Following the release of Odyssey of Iska in 1970, Shorter formed the fusion group Weather Report with Miles Davis veteran keyboardist Joe Zawinul. The other original members were bassist Miroslav Vitous, percussionist Airto Moreira, and drummer Alphonse Mouzon. After Vitous' departure in 1973, Shorter and Zawinul co-led the group until the band's break-up in late 1985. A variety of excellent musicians that would make up Weather Report alumni over the years (most notably the revolutionary bassist Jaco Pastorius) helped the band produce many high quality recordings in diverse styles through the years, with funk, bebop, Latin jazz, ethnic music, and futurism being the most prevalent denominators.
Shorter also recorded critically acclaimed albums as a bandleader, notably Native Dancer, which featured his Miles Davis band-mate Herbie Hancock and Brazilian composer and vocalist Milton Nascimento. Shorter was to work with both of these musicians again later.
On the title track of Steely Dan's 1977 album Aja, he played a solo that moved the critic writing the album's liner notes to the point that he called it "suitable for framing" (meaning 'beautiful' rather than 'wooden').
Concurrently, in the late 1970s and the early 1980s, he toured in the V.S.O.P. quintet. This group was a revival of the 1960s Miles Davis quintet, except that Freddie Hubbard filled the trumpet chair instead of Miles. Shorter appeared with the same former Davis bandmates on the Carlos Santana double LP The Swing of Delight, for which he also composed a number of pieces.
From 1977 through 2002, he appeared on ten Joni Mitchell studio albums, gaining him a wider audience.
After leaving Weather Report, Shorter continued to record and lead groups in jazz fusion styles, including touring in 1988 with guitarist Carlos Santana, who appeared on the last Weather Report disc This is This! In 1989, he contributed to a hit on the rock charts, playing the sax solo on Don Henley's song "The End of the Innocence" and also produced the album "Pilar" by the Portuguese singer-songwriter Pilar Homem de Melo. He has also maintained an occasional working relationship with Herbie Hancock, including a tribute album recorded shortly after Davis's death with Hancock, Carter, Williams and Wallace Roney. He continued to appear on Joni Mitchell's records in the 1990s. Shorter's distinctive sound is also apparent in the soundtrack for the Harrison Ford film The Fugitive released in 1993.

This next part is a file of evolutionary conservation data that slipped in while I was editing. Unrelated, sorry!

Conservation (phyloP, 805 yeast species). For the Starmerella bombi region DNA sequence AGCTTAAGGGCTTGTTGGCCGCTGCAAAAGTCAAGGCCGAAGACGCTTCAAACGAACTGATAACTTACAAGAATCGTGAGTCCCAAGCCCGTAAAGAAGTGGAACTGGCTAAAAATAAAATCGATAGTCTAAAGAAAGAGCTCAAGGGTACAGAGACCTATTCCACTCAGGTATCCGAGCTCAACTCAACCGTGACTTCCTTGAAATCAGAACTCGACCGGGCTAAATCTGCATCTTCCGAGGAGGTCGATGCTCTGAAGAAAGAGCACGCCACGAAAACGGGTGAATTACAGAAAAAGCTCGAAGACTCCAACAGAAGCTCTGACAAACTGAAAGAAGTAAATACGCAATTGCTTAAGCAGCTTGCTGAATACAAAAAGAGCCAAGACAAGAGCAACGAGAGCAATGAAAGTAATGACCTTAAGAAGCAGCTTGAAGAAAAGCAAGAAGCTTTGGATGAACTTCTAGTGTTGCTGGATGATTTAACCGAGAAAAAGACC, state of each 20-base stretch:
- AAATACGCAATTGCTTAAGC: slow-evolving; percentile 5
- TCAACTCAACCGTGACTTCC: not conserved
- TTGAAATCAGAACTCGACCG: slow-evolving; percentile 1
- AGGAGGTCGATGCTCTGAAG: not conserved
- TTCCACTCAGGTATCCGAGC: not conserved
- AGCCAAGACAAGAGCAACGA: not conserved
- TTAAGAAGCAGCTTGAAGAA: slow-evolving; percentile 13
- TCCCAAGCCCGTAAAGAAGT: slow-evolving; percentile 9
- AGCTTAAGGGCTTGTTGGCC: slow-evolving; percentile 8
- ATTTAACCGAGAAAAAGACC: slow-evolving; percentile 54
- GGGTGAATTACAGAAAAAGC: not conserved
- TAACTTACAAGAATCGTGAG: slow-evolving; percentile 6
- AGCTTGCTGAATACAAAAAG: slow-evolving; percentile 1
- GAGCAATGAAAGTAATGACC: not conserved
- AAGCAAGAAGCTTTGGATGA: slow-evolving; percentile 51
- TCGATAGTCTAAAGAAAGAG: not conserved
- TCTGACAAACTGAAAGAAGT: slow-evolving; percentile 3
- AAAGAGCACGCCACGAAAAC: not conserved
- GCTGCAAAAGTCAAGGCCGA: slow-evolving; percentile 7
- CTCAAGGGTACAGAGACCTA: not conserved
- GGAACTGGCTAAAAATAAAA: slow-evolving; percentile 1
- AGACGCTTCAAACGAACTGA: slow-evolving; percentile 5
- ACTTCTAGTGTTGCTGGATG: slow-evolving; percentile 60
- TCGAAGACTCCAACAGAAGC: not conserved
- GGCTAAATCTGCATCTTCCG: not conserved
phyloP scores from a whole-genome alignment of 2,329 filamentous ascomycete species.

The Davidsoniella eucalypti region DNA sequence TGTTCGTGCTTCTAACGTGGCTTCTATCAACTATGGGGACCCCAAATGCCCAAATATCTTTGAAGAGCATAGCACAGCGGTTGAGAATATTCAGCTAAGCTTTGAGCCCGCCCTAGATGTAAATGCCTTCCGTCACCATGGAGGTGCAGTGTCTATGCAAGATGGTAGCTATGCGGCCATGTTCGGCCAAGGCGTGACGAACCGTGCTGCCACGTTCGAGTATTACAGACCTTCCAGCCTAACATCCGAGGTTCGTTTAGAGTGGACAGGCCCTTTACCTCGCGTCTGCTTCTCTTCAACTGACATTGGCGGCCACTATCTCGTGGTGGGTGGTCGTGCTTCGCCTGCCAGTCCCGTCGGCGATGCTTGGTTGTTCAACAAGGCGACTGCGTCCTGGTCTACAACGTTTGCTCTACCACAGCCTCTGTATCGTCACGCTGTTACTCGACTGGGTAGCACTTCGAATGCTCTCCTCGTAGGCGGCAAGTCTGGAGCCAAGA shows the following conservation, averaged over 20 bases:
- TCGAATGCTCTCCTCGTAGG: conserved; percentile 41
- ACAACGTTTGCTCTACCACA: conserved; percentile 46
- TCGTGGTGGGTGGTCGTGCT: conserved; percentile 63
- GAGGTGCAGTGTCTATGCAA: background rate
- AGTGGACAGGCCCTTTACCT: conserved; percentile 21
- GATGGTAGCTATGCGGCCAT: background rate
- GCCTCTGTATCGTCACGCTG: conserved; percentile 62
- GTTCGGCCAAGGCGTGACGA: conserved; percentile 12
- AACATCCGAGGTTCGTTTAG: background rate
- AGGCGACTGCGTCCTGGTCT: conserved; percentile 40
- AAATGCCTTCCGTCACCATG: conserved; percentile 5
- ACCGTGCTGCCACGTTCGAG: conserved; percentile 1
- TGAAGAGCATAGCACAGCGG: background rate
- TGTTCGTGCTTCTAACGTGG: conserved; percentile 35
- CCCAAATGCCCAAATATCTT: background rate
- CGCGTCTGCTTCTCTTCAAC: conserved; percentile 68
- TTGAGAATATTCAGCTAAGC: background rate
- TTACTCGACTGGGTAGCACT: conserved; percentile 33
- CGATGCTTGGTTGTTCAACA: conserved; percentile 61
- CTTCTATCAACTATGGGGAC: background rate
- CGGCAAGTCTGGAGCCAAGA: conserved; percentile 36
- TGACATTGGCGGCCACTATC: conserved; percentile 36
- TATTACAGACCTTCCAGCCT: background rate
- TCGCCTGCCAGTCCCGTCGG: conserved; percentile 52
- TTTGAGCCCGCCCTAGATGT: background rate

In 1995, Shorter released the album High Life, his first solo recording for seven years. It was also Shorter's debut as a leader for Verve Records. Shorter composed all the compositions on the album and co-produced it with the bassist Marcus Miller. High Life received the Grammy Award for best Contemporary Jazz Album in 1997.
Shorter would work with Hancock once again in 1997, on the much acclaimed and heralded album 1+1. The song "Aung San Suu Kyi" (named for the Burmese pro-democracy activist) won both Hancock and Shorter a Grammy Award.
In 2009, he was announced as one of the headline acts at the Gnaoua World Music Festival in Essaouira, Morocco.
Wayne Shorter ha supuesto un profundo impacto en el jazz tanto como
improvisador y compositor como conceptualizador. A través de su carrera ha roto muchas veces las reglas preestablecidas.
Fue director musical de los Jazz Messengers de 1959 a 1964. Recomendado por Coltrane, dijo no a Miles Davis hasta que pudo finalizar sus compromisos con Art Blakey. En 1964 definitivamente firmó con Miles para formar parte de su quinteto junto a Herbie Hancock.En 1970 crea junto a Joe Zawinul “Weather Report”, una banda que continuó de forma más expansiva el jazz electrónico que introdujo Miles unos años antes.